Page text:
Winter 2013

Regulating Religion


Click here to access the articles.

It’s with great pleasure that I start this New Year by adding two new articles to our e-journal. In a similar fashion than the articles published this summer, these two pieces propose to look at pressing questions around the regulation of religion by adopting refreshing and interdisciplinary outlooks.

These pieces are both based on analysis of Canadian legal decisions related to religious freedom. The first research paper by Louise Tardif documents the evolution of the Supreme Court of Canada’s understanding of religion in religious freedom cases over the past decades. The author argues, by looking more particularly into the Syndicat Northcrest v. Amselem case, that the Court’s view of religion has been shifting from approaching it mainly as both a collective and individual practice and belief, to solely an individual and subjective pursuit. She then discusses the consequences of this shift for religious communities, and more broadly for the (im)possibility of achieving religious freedom in Canada.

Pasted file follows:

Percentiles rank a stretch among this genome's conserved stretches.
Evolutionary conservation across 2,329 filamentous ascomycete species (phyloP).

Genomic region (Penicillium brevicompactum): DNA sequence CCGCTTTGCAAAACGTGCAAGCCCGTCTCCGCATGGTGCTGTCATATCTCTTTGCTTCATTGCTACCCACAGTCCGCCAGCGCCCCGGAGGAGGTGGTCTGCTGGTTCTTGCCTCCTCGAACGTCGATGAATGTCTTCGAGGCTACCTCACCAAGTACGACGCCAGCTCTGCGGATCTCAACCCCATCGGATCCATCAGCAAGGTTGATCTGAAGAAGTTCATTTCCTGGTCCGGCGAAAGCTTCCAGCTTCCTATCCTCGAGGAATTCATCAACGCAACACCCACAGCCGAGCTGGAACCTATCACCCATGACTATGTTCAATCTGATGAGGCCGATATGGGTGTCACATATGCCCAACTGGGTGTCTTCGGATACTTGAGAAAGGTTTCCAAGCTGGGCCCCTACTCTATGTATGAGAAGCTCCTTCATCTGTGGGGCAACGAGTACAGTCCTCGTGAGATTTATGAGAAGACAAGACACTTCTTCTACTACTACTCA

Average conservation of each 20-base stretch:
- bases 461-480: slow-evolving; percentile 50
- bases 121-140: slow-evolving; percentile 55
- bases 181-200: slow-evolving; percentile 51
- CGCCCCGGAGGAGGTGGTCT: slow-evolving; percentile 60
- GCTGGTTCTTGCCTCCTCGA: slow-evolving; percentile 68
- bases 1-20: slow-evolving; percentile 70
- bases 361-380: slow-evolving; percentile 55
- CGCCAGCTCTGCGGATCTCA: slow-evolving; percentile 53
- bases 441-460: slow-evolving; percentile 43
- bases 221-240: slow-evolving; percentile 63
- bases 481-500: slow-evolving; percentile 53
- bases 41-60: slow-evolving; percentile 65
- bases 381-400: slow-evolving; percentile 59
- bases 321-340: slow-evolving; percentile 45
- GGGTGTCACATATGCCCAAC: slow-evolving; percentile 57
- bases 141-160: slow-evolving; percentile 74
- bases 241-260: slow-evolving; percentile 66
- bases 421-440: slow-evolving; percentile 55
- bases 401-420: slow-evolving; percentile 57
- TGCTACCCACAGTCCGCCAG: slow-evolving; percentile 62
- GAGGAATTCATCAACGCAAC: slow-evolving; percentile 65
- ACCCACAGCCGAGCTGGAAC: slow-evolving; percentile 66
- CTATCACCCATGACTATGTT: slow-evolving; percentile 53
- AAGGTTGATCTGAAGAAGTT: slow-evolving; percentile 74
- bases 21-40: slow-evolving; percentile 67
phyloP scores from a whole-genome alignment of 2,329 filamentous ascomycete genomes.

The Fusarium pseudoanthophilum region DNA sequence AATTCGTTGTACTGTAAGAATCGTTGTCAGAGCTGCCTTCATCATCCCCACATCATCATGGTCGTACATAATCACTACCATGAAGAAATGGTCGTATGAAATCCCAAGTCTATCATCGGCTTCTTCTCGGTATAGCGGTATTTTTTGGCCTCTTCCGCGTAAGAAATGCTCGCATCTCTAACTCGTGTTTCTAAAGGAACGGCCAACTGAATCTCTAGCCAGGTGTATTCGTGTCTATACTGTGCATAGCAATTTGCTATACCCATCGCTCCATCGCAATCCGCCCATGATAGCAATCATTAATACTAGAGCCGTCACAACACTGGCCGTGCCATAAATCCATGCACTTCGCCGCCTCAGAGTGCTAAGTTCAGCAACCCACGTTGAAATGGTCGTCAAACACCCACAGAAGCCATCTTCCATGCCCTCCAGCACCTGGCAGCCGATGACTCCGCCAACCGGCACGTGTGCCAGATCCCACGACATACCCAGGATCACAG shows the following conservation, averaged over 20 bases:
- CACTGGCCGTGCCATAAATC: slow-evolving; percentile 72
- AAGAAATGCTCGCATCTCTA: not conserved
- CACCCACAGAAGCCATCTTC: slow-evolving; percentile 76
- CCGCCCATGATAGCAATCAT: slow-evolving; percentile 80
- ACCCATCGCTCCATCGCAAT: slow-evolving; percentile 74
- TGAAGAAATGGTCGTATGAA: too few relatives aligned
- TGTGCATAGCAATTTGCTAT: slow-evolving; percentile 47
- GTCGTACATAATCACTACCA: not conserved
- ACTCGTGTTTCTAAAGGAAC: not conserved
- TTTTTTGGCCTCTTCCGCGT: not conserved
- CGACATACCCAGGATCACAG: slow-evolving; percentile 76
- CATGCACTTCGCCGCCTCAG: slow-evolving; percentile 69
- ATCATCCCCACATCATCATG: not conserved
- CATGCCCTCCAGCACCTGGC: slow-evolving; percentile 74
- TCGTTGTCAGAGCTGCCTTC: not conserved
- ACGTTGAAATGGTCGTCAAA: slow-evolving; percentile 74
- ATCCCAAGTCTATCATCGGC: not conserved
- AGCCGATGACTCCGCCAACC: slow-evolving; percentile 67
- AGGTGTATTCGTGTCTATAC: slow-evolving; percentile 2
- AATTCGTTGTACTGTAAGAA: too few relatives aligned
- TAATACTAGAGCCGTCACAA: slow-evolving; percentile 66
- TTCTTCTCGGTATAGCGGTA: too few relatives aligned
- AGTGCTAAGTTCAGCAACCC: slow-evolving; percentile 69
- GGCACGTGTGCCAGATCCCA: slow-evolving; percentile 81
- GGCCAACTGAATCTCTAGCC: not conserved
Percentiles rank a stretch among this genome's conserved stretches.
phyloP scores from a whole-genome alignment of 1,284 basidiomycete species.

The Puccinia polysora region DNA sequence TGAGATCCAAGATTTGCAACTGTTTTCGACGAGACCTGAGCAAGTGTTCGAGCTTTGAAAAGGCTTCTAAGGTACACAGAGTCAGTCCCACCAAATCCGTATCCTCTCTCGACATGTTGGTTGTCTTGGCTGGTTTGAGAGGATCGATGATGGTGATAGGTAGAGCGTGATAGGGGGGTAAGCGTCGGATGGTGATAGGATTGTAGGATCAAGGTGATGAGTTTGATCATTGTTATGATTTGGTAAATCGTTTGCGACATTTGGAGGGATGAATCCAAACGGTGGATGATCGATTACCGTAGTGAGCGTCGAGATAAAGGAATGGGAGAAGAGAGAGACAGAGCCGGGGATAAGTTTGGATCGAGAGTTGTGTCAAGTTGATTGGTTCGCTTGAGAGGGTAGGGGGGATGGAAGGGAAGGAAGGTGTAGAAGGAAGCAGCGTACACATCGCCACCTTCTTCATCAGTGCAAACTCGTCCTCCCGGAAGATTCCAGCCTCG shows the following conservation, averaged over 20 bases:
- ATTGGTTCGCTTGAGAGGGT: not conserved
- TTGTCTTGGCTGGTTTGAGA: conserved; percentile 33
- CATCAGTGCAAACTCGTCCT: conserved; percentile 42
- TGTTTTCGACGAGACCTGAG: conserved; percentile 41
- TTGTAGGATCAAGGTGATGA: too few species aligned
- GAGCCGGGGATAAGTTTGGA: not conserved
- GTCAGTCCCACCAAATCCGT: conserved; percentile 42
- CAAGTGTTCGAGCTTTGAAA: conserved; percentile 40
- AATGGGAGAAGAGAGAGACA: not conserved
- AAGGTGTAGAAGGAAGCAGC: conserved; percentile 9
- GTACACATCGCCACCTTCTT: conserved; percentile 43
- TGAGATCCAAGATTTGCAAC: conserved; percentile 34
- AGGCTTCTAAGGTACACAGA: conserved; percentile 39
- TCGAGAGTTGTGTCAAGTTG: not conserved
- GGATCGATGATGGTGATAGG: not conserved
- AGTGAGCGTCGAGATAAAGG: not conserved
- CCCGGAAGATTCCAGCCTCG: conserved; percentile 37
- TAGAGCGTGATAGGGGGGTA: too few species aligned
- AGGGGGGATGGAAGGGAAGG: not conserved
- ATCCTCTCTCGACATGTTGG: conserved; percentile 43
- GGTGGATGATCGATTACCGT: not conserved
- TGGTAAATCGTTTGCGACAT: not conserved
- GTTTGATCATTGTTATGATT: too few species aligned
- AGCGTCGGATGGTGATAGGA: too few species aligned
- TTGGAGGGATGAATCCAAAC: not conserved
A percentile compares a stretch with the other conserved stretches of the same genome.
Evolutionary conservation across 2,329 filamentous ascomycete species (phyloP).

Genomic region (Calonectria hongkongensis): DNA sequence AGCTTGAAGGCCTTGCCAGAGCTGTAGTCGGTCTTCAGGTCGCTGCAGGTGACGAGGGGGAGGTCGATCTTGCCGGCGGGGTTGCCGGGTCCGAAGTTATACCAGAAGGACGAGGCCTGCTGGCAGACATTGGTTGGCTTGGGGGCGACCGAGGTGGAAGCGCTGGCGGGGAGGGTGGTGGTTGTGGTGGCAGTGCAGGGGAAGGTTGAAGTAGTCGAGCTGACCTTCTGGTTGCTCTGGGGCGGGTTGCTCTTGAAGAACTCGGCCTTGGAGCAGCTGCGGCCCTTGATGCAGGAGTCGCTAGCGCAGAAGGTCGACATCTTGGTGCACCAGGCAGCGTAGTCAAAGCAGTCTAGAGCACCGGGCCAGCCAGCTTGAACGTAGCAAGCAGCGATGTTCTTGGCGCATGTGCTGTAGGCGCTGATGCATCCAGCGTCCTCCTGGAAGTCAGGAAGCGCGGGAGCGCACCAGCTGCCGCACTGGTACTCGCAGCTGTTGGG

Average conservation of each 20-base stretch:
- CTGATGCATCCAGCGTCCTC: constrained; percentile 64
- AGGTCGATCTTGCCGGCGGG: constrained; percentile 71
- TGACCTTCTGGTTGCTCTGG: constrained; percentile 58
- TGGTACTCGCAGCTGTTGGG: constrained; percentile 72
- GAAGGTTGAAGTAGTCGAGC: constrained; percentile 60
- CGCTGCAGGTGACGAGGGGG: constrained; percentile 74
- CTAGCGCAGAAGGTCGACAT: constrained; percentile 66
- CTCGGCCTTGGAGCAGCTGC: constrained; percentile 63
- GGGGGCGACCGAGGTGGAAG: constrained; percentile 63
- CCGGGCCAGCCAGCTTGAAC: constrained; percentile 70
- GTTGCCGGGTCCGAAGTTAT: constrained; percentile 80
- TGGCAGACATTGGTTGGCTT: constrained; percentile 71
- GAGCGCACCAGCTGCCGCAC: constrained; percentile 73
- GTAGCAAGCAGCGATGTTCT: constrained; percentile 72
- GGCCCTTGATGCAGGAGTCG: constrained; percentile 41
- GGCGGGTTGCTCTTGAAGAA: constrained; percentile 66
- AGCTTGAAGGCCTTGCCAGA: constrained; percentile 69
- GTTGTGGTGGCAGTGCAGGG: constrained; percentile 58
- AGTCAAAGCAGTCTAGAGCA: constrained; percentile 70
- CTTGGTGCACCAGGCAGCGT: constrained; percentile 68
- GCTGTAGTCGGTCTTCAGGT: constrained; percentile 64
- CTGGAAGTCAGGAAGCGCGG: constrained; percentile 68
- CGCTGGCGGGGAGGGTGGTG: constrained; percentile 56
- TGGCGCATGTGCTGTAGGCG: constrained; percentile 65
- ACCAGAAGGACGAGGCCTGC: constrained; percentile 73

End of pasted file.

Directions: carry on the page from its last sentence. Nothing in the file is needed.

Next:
In the second article, Dia Dabby, draws on a recent Canadian decision: Director and Family services v. D.M.P et al, [2010] MBQB 32 to propose that we adopt a new lens to analyze and unpack the web of relationships and competing claims that structure religious freedom cases in which children are involved. Building on the work of Jennifer Nedelsky, the author explores the limits of boundaries and bounded metaphors to grasp the complexities of relationships in religious freedom cases, and invites us to think of the human skin as an alternative spatial metaphor to better appreciate the nuances of these relationships.

Both these pieces continue to point to the multifaceted and complex relationships between religion, politics and law today. We invite graduate students from all disciplines to submit papers for review in French or English that explore different facets of these intimate relations. In the meantime, we hope that you will enjoy reading these new pieces and that they will stimulate your ongoing reflection on these relations.


Amélie Barras
January 9, 2013